On Tuesday 11 September, UWA researchers will take you to some of Perth’s trendiest bars for Raising the Bar Perth, an initiative of the UWA Office of Research Enterprise to make research and education a part of the city’s popular culture.
Enjoy the atmosphere at venues such as Petition Beer Corner, The Shoe, Henry Summer or Laneway Lounge while researchers explain their work and answer your questions about how they are changing the future.
There will be 10 talks at 10 different bars throughout the CBD on topics including humour, sleep, food, water and the universe.
Raising the Bar is a global program which has already been successful in New York, London, Hong Kong, Auckland, Melbourne and Sydney.
All events are free but registrations are essential. Tickets are still available for the following events:
My doctor told me I needed glasses
Speaker: David Mackey
In addition to drinking glasses, many of us need glasses to see clearly – why? Was it a misspent youth – or just picking the wrong parents? Lack of time outdoors and number of years in education have been shown to be major contributors. It could be nature’s way of putting our partners in soft focus. Why not raise your glass and learn about glasses and the research we are doing to prevent myopia.
The cassava warriors in East Africa
Speaker: Laura Boykin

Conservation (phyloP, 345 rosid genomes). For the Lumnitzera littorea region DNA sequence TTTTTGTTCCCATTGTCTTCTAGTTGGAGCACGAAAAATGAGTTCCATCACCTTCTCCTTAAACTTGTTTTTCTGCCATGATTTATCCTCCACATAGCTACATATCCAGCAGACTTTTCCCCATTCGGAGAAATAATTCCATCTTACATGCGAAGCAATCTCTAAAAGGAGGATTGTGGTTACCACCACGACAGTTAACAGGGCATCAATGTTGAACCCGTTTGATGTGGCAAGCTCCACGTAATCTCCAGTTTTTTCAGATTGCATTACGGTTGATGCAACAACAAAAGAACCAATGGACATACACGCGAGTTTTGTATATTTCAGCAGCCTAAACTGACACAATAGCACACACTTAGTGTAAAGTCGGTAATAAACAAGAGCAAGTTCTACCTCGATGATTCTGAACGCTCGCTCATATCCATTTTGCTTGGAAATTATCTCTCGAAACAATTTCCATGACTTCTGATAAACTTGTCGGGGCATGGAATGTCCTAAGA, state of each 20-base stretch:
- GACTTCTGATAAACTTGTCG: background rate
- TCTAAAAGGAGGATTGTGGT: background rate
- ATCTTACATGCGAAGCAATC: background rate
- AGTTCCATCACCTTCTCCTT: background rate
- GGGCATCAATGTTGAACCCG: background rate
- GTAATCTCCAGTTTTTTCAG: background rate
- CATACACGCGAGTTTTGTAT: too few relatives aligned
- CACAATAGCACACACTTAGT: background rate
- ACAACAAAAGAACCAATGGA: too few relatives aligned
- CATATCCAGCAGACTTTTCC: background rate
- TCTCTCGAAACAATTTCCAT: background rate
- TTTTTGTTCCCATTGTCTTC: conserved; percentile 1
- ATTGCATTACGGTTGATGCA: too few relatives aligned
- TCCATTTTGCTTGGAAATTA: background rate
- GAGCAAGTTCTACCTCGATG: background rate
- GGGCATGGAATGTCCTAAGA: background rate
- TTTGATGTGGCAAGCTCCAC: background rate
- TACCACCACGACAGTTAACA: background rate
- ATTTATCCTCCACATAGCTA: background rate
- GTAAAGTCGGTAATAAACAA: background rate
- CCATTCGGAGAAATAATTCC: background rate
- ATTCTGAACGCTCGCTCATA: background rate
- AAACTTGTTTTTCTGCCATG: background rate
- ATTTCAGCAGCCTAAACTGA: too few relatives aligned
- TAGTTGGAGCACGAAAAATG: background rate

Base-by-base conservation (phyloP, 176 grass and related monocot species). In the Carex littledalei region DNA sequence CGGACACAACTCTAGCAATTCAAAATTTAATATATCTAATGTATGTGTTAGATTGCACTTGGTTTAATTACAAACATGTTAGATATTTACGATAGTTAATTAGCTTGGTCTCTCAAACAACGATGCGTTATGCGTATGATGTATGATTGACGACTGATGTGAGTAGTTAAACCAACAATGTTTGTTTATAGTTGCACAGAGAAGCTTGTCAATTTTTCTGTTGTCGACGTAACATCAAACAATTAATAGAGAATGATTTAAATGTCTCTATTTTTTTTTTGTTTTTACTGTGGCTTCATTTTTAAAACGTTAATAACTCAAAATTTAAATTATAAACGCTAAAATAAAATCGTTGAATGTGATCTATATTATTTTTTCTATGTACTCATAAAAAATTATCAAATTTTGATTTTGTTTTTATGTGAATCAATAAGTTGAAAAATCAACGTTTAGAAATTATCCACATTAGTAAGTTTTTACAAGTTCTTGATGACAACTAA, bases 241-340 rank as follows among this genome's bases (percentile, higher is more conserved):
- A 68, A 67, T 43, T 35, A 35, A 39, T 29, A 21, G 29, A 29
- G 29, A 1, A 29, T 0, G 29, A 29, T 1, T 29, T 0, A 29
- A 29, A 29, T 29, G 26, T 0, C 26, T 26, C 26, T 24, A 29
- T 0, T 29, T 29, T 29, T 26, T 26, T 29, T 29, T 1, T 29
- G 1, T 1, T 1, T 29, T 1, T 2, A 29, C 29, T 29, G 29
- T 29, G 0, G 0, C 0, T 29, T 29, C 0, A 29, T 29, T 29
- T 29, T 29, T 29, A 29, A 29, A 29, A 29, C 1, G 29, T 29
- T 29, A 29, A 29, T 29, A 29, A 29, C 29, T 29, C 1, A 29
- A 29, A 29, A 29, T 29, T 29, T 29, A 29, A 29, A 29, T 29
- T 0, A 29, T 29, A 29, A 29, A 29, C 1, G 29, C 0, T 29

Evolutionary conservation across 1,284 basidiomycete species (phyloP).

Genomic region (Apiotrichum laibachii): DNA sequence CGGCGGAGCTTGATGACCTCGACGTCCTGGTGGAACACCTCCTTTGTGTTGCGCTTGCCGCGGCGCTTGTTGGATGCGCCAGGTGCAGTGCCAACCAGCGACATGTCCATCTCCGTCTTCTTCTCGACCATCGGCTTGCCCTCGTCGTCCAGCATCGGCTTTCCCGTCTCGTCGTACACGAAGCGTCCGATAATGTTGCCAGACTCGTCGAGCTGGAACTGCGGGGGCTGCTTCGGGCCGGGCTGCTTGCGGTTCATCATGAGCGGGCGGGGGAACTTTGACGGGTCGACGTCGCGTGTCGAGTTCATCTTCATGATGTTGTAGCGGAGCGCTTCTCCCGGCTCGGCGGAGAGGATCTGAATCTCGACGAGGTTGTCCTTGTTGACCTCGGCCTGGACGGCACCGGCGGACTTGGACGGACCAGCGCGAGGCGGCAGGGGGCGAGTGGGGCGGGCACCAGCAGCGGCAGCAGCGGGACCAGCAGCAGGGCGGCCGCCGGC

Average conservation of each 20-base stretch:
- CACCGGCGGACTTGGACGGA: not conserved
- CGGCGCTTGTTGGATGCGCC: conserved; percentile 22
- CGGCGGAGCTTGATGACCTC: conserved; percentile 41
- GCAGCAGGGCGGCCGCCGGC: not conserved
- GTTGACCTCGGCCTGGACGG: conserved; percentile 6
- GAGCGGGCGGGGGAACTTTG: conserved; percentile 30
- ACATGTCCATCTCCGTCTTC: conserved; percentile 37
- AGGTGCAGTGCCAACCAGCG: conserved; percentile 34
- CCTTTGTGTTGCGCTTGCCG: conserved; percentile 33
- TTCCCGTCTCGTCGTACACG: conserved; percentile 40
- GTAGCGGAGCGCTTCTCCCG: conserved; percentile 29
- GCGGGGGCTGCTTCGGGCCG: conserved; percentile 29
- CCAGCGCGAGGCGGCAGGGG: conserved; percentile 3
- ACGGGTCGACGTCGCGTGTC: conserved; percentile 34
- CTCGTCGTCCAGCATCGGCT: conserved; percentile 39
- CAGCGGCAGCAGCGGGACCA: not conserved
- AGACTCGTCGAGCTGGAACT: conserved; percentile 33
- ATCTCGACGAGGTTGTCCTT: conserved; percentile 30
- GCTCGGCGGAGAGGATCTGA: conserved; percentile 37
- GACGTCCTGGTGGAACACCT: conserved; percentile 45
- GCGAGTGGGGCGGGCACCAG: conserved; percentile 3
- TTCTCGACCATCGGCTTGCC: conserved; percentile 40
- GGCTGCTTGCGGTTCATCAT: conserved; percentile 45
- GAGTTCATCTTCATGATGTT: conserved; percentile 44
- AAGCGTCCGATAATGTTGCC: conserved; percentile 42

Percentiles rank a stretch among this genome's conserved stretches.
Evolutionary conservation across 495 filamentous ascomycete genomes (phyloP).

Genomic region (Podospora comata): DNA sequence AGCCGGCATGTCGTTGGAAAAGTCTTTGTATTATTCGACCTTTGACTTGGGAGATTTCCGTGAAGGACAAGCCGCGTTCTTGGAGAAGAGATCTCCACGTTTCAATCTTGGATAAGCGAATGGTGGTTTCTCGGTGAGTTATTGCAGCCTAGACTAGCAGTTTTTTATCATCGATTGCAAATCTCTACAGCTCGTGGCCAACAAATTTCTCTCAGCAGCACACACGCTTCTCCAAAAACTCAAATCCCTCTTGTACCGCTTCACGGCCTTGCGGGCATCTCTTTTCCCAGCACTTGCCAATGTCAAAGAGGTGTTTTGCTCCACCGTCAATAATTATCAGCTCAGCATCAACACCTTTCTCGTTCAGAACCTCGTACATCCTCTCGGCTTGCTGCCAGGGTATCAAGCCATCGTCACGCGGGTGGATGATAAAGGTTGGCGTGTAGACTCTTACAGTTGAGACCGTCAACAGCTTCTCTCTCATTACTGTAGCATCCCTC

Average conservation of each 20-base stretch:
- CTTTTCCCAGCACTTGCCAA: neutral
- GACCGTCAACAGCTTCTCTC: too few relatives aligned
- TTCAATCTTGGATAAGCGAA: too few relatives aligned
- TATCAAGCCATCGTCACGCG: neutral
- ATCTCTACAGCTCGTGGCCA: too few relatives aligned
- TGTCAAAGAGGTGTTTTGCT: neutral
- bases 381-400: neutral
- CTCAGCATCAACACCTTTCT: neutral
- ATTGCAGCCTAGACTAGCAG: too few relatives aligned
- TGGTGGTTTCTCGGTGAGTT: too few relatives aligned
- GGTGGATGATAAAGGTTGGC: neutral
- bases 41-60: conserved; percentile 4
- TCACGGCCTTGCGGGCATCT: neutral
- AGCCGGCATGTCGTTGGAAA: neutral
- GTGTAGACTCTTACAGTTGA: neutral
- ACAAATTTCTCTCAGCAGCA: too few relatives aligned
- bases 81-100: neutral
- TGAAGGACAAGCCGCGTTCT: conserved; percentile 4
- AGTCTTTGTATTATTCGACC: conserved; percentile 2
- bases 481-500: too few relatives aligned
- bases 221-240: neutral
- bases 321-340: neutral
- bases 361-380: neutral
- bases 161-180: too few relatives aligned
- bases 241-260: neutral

Farmers in East Africa need food and for us to care about them. How can the community help to disrupt the agricultural development sector? We are starting to see a trend towards technology, like pocket DNA sequencing and supercomputing, making a huge impact for farmers in sub-Saharan Africa.
Missing flight MH370: contribution of oceanography
Speaker: Charitha Pattiaratchi
Malaysian Airlines flight MH370 disappeared on 8 March 2014. Oceanographers have been using drift modelling for different applications such as the design of ports and harbours, search and rescue efforts, treating oil spills and studying larval connectivity. In this presentation, oceanographic aspects of the pathways of MH370 debris will be presented.
How women changed political activism and got the vote.
Speaker: Jane Lydon
Today we take political activists’ spectacular public stunts for granted: how else to attract attention and change minds? But many of these techniques were pioneered a little more than a century ago by women campaigning for their rights, especially the vote. Making effective use of the first collective viewing experience – magic lantern slide performances – suffragettes in Perth and across the British empire shared their arguments and the ‘thrilling and humorous’ episodes of their sometimes militant campaign.